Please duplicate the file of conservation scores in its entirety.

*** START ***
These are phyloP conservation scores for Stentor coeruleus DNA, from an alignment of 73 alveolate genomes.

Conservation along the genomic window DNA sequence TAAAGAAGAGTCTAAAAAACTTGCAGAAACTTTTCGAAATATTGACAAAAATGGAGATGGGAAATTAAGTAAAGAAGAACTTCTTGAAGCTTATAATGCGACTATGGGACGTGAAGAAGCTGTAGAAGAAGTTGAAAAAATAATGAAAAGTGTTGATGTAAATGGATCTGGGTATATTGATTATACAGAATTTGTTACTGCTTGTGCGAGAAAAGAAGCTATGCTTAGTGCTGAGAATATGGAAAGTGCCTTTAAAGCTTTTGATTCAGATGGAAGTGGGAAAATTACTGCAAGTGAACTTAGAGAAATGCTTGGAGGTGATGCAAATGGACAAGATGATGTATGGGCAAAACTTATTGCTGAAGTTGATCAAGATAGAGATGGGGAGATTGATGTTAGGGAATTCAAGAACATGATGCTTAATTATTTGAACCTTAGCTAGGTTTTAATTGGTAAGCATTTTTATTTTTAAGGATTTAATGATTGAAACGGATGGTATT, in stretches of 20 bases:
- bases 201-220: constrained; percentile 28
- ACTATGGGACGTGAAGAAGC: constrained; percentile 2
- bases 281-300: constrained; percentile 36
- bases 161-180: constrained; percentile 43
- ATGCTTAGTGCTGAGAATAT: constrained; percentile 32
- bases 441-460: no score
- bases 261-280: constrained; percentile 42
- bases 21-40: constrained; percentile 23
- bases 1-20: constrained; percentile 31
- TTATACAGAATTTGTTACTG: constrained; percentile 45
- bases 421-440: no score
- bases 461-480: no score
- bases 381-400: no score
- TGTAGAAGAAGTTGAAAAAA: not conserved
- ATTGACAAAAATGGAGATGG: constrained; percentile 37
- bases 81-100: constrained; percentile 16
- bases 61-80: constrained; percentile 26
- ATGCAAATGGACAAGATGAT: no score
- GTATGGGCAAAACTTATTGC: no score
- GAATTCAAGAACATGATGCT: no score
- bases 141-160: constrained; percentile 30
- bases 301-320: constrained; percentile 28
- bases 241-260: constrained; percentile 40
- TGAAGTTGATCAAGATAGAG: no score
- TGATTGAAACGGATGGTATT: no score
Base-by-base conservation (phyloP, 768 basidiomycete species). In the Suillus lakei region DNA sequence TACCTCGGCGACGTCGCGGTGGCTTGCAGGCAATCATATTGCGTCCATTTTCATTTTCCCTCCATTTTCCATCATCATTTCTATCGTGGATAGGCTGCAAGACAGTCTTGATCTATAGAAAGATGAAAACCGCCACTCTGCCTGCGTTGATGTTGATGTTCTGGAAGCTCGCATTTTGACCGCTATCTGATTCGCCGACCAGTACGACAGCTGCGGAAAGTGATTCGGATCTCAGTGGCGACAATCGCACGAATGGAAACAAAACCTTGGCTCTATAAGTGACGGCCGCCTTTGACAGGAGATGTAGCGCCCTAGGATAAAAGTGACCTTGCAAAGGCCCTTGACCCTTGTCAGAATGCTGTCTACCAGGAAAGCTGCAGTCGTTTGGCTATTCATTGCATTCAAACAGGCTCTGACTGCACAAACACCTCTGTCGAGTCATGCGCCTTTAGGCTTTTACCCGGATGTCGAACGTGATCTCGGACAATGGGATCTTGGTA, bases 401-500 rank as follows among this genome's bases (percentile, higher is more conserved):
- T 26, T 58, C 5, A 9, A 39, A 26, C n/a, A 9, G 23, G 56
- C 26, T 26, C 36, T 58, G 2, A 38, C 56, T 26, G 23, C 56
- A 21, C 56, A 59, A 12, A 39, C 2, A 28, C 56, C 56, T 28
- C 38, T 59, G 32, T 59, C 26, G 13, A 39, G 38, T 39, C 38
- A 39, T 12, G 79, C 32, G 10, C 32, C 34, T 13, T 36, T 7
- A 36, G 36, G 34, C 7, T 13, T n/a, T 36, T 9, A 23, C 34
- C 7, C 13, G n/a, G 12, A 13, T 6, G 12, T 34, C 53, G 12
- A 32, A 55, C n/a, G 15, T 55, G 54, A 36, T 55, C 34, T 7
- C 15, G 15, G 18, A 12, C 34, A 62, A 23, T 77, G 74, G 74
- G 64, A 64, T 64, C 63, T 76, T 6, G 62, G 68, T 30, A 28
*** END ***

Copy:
These are phyloP conservation scores for Stentor coeruleus DNA, from an alignment of 73 alveolate genomes.

Conservation along the genomic window DNA sequence TAAAGAAGAGTCTAAAAAACTTGCAGAAACTTTTCGAAATATTGACAAAAATGGAGATGGGAAATTAAGTAAAGAAGAACTTCTTGAAGCTTATAATGCGACTATGGGACGTGAAGAAGCTGTAGAAGAAGTTGAAAAAATAATGAAAAGTGTTGATGTAAATGGATCTGGGTATATTGATTATACAGAATTTGTTACTGCTTGTGCGAGAAAAGAAGCTATGCTTAGTGCTGAGAATATGGAAAGTGCCTTTAAAGCTTTTGATTCAGATGGAAGTGGGAAAATTACTGCAAGTGAACTTAGAGAAATGCTTGGAGGTGATGCAAATGGACAAGATGATGTATGGGCAAAACTTATTGCTGAAGTTGATCAAGATAGAGATGGGGAGATTGATGTTAGGGAATTCAAGAACATGATGCTTAATTATTTGAACCTTAGCTAGGTTTTAATTGGTAAGCATTTTTATTTTTAAGGATTTAATGATTGAAACGGATGGTATT, in stretches of 20 bases:
- bases 201-220: constrained; percentile 28
- ACTATGGGACGTGAAGAAGC: constrained; percentile 2
- bases 281-300: constrained; percentile 36
- bases 161-180: constrained; percentile 43
- ATGCTTAGTGCTGAGAATAT: constrained; percentile 32
- bases 441-460: no score
- bases 261-280: constrained; percentile 42
- bases 21-40: constrained; percentile 23
- bases 1-20: constrained; percentile 31
- TTATACAGAATTTGTTACTG: constrained; percentile 45
- bases 421-440: no score
- bases 461-480: no score
- bases 381-400: no score
- TGTAGAAGAAGTTGAAAAAA: not conserved
- ATTGACAAAAATGGAGATGG: constrained; percentile 37
- bases 81-100: constrained; percentile 16
- bases 61-80: constrained; percentile 26
- ATGCAAATGGACAAGATGAT: no score
- GTATGGGCAAAACTTATTGC: no score
- GAATTCAAGAACATGATGCT: no score
- bases 141-160: constrained; percentile 30
- bases 301-320: constrained; percentile 28
- bases 241-260: constrained; percentile 40
- TGAAGTTGATCAAGATAGAG: no score
- TGATTGAAACGGATGGTATT: no score
Base-by-base conservation (phyloP, 768 basidiomycete species). In the Suillus lakei region DNA sequence TACCTCGGCGACGTCGCGGTGGCTTGCAGGCAATCATATTGCGTCCATTTTCATTTTCCCTCCATTTTCCATCATCATTTCTATCGTGGATAGGCTGCAAGACAGTCTTGATCTATAGAAAGATGAAAACCGCCACTCTGCCTGCGTTGATGTTGATGTTCTGGAAGCTCGCATTTTGACCGCTATCTGATTCGCCGACCAGTACGACAGCTGCGGAAAGTGATTCGGATCTCAGTGGCGACAATCGCACGAATGGAAACAAAACCTTGGCTCTATAAGTGACGGCCGCCTTTGACAGGAGATGTAGCGCCCTAGGATAAAAGTGACCTTGCAAAGGCCCTTGACCCTTGTCAGAATGCTGTCTACCAGGAAAGCTGCAGTCGTTTGGCTATTCATTGCATTCAAACAGGCTCTGACTGCACAAACACCTCTGTCGAGTCATGCGCCTTTAGGCTTTTACCCGGATGTCGAACGTGATCTCGGACAATGGGATCTTGGTA, bases 401-500 rank as follows among this genome's bases (percentile, higher is more conserved):
- T 26, T 58, C 5, A 9, A 39, A 26, C n/a, A 9, G 23, G 56
- C 26, T 26, C 36, T 58, G 2, A 38, C 56, T 26, G 23, C 56
- A 21, C 56, A 59, A 12, A 39, C 2, A 28, C 56, C 56, T 28
- C 38, T 59, G 32, T 59, C 26, G 13, A 39, G 38, T 39, C 38
- A 39, T 12, G 79, C 32, G 10, C 32, C 34, T 13, T 36, T 7
- A 36, G 36, G 34, C 7, T 13, T n/a, T 36, T 9, A 23, C 34
- C 7, C 13, G n/a, G 12, A 13, T 6, G 12, T 34, C 53, G 12
- A 32, A 55, C n/a, G 15, T 55, G 54, A 36, T 55, C 34, T 7
- C 15, G 15, G 18, A 12, C 34, A 62, A 23, T 77, G 74, G 74
- G 64, A 64, T 64, C 63, T 76, T 6, G 62, G 68, T 30, A 28